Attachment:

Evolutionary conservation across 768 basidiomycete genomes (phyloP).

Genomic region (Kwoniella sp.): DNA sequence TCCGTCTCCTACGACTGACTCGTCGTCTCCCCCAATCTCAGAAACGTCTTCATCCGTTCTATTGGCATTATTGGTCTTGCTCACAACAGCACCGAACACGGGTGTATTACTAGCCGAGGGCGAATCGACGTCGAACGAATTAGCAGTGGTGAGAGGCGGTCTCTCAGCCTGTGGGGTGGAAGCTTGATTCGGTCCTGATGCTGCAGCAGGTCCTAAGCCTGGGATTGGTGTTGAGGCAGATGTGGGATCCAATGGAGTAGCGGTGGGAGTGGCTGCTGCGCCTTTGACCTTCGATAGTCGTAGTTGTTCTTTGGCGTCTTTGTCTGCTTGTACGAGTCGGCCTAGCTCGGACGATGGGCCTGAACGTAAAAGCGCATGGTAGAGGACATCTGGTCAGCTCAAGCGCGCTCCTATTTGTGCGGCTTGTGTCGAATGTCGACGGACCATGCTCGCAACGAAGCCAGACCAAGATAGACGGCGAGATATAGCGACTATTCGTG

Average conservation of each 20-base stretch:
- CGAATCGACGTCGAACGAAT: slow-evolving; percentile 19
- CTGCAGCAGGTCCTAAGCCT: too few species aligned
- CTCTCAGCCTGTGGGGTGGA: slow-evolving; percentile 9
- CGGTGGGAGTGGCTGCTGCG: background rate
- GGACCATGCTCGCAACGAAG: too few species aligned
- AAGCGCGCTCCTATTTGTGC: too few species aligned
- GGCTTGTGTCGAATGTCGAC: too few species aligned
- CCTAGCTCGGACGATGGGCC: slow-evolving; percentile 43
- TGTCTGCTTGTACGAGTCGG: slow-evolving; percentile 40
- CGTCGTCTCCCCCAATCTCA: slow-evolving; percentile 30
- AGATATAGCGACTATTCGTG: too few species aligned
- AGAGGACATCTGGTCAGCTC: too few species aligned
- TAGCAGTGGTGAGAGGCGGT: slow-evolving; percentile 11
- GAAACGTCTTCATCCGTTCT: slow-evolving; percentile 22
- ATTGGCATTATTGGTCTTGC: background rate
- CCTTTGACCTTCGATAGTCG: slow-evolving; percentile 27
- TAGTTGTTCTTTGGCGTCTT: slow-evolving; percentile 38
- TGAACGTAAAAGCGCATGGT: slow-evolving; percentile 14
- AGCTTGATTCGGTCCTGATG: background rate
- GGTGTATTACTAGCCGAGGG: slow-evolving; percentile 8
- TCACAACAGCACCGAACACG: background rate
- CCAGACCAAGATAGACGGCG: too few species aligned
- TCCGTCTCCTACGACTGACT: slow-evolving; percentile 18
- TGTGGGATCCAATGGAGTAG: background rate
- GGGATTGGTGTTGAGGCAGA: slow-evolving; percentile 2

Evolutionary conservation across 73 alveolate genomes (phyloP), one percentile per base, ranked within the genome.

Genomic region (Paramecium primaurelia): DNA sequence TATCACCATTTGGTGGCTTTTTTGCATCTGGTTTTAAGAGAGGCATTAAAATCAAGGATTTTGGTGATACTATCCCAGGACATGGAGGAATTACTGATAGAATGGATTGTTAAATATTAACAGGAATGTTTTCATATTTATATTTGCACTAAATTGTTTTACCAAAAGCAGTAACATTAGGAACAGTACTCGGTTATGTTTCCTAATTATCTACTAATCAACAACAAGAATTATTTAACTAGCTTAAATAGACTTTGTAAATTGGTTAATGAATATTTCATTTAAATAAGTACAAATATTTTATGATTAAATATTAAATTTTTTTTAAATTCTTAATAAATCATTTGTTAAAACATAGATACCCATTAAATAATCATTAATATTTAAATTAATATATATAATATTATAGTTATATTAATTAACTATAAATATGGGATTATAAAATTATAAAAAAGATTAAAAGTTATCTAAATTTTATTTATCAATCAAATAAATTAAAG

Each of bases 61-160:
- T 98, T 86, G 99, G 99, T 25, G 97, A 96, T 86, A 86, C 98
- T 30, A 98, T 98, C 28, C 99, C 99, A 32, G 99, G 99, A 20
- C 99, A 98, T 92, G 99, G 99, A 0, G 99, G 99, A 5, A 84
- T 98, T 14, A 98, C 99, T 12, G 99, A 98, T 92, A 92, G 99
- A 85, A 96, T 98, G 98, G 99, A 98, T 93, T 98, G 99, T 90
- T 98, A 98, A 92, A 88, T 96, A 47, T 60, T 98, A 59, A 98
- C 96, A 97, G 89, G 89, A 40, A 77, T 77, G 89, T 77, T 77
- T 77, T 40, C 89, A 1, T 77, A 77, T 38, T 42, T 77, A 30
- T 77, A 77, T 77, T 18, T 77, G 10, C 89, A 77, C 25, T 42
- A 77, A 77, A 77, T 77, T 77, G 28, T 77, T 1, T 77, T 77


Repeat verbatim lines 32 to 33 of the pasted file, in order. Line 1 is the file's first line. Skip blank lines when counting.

- T 98, T 86, G 99, G 99, T 25, G 97, A 96, T 86, A 86, C 98
- T 30, A 98, T 98, C 28, C 99, C 99, A 32, G 99, G 99, A 20